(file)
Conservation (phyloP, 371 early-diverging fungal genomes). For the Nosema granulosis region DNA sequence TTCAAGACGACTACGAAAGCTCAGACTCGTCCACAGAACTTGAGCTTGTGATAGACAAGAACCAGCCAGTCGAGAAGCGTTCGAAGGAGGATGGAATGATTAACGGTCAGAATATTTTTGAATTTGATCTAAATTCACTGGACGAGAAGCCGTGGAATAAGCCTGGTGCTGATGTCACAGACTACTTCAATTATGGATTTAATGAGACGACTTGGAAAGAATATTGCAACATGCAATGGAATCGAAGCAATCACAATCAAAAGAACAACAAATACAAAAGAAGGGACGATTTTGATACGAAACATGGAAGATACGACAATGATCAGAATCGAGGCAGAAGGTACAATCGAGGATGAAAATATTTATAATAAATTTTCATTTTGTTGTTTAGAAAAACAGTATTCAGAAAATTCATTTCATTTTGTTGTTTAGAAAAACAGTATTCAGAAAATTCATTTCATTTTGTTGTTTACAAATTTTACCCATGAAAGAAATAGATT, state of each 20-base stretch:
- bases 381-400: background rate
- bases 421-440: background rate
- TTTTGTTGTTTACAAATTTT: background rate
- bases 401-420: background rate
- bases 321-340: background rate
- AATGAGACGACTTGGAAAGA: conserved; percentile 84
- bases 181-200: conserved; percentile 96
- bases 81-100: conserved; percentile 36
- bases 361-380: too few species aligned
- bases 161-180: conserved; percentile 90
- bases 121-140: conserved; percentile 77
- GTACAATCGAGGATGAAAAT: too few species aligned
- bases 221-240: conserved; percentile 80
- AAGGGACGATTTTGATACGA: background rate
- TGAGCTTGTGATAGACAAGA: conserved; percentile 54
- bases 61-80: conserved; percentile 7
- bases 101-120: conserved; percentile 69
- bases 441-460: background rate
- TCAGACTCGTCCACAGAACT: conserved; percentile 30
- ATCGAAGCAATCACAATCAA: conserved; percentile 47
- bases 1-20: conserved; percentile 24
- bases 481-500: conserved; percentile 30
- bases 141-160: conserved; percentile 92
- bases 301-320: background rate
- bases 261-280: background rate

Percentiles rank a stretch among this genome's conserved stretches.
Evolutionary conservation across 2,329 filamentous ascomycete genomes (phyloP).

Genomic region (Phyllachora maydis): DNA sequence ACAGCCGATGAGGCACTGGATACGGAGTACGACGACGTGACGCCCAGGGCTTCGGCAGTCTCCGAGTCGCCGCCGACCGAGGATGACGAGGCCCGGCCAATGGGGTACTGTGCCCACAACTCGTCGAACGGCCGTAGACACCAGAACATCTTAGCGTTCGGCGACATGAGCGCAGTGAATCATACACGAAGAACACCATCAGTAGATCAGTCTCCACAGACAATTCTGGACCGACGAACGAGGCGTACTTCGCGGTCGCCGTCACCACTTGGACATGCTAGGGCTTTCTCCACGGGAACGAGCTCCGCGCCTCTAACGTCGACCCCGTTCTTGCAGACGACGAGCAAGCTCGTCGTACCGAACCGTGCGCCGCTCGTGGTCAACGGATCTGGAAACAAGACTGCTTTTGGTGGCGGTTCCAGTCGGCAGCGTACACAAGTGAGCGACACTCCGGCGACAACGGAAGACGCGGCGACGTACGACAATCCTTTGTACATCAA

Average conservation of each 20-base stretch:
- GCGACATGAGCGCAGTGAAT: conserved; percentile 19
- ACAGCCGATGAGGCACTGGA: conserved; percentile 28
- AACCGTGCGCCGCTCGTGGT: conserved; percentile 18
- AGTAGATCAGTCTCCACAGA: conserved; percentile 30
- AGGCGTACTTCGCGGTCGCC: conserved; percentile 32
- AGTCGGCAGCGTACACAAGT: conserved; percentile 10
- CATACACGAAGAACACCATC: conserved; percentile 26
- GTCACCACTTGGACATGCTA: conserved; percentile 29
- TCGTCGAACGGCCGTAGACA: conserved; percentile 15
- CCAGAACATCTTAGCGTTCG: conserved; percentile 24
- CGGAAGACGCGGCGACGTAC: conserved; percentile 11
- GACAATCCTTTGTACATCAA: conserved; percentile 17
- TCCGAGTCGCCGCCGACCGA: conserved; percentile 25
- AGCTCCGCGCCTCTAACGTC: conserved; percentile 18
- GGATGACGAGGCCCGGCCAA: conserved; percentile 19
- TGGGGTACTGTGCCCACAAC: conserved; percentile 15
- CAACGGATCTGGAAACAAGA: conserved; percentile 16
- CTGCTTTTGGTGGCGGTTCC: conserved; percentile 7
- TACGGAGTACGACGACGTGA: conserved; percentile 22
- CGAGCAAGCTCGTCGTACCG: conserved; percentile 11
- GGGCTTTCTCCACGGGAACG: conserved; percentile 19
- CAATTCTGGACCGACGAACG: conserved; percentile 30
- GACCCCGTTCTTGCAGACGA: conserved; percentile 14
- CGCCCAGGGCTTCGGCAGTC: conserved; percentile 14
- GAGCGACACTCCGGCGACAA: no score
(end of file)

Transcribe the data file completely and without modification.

Conservation (phyloP, 371 early-diverging fungal genomes). For the Nosema granulosis region DNA sequence TTCAAGACGACTACGAAAGCTCAGACTCGTCCACAGAACTTGAGCTTGTGATAGACAAGAACCAGCCAGTCGAGAAGCGTTCGAAGGAGGATGGAATGATTAACGGTCAGAATATTTTTGAATTTGATCTAAATTCACTGGACGAGAAGCCGTGGAATAAGCCTGGTGCTGATGTCACAGACTACTTCAATTATGGATTTAATGAGACGACTTGGAAAGAATATTGCAACATGCAATGGAATCGAAGCAATCACAATCAAAAGAACAACAAATACAAAAGAAGGGACGATTTTGATACGAAACATGGAAGATACGACAATGATCAGAATCGAGGCAGAAGGTACAATCGAGGATGAAAATATTTATAATAAATTTTCATTTTGTTGTTTAGAAAAACAGTATTCAGAAAATTCATTTCATTTTGTTGTTTAGAAAAACAGTATTCAGAAAATTCATTTCATTTTGTTGTTTACAAATTTTACCCATGAAAGAAATAGATT, state of each 20-base stretch:
- bases 381-400: background rate
- bases 421-440: background rate
- TTTTGTTGTTTACAAATTTT: background rate
- bases 401-420: background rate
- bases 321-340: background rate
- AATGAGACGACTTGGAAAGA: conserved; percentile 84
- bases 181-200: conserved; percentile 96
- bases 81-100: conserved; percentile 36
- bases 361-380: too few species aligned
- bases 161-180: conserved; percentile 90
- bases 121-140: conserved; percentile 77
- GTACAATCGAGGATGAAAAT: too few species aligned
- bases 221-240: conserved; percentile 80
- AAGGGACGATTTTGATACGA: background rate
- TGAGCTTGTGATAGACAAGA: conserved; percentile 54
- bases 61-80: conserved; percentile 7
- bases 101-120: conserved; percentile 69
- bases 441-460: background rate
- TCAGACTCGTCCACAGAACT: conserved; percentile 30
- ATCGAAGCAATCACAATCAA: conserved; percentile 47
- bases 1-20: conserved; percentile 24
- bases 481-500: conserved; percentile 30
- bases 141-160: conserved; percentile 92
- bases 301-320: background rate
- bases 261-280: background rate

Percentiles rank a stretch among this genome's conserved stretches.
Evolutionary conservation across 2,329 filamentous ascomycete genomes (phyloP).

Genomic region (Phyllachora maydis): DNA sequence ACAGCCGATGAGGCACTGGATACGGAGTACGACGACGTGACGCCCAGGGCTTCGGCAGTCTCCGAGTCGCCGCCGACCGAGGATGACGAGGCCCGGCCAATGGGGTACTGTGCCCACAACTCGTCGAACGGCCGTAGACACCAGAACATCTTAGCGTTCGGCGACATGAGCGCAGTGAATCATACACGAAGAACACCATCAGTAGATCAGTCTCCACAGACAATTCTGGACCGACGAACGAGGCGTACTTCGCGGTCGCCGTCACCACTTGGACATGCTAGGGCTTTCTCCACGGGAACGAGCTCCGCGCCTCTAACGTCGACCCCGTTCTTGCAGACGACGAGCAAGCTCGTCGTACCGAACCGTGCGCCGCTCGTGGTCAACGGATCTGGAAACAAGACTGCTTTTGGTGGCGGTTCCAGTCGGCAGCGTACACAAGTGAGCGACACTCCGGCGACAACGGAAGACGCGGCGACGTACGACAATCCTTTGTACATCAA

Average conservation of each 20-base stretch:
- GCGACATGAGCGCAGTGAAT: conserved; percentile 19
- ACAGCCGATGAGGCACTGGA: conserved; percentile 28
- AACCGTGCGCCGCTCGTGGT: conserved; percentile 18
- AGTAGATCAGTCTCCACAGA: conserved; percentile 30
- AGGCGTACTTCGCGGTCGCC: conserved; percentile 32
- AGTCGGCAGCGTACACAAGT: conserved; percentile 10
- CATACACGAAGAACACCATC: conserved; percentile 26
- GTCACCACTTGGACATGCTA: conserved; percentile 29
- TCGTCGAACGGCCGTAGACA: conserved; percentile 15
- CCAGAACATCTTAGCGTTCG: conserved; percentile 24
- CGGAAGACGCGGCGACGTAC: conserved; percentile 11
- GACAATCCTTTGTACATCAA: conserved; percentile 17
- TCCGAGTCGCCGCCGACCGA: conserved; percentile 25
- AGCTCCGCGCCTCTAACGTC: conserved; percentile 18
- GGATGACGAGGCCCGGCCAA: conserved; percentile 19
- TGGGGTACTGTGCCCACAAC: conserved; percentile 15
- CAACGGATCTGGAAACAAGA: conserved; percentile 16
- CTGCTTTTGGTGGCGGTTCC: conserved; percentile 7
- TACGGAGTACGACGACGTGA: conserved; percentile 22
- CGAGCAAGCTCGTCGTACCG: conserved; percentile 11
- GGGCTTTCTCCACGGGAACG: conserved; percentile 19
- CAATTCTGGACCGACGAACG: conserved; percentile 30
- GACCCCGTTCTTGCAGACGA: conserved; percentile 14
- CGCCCAGGGCTTCGGCAGTC: conserved; percentile 14
- GAGCGACACTCCGGCGACAA: no score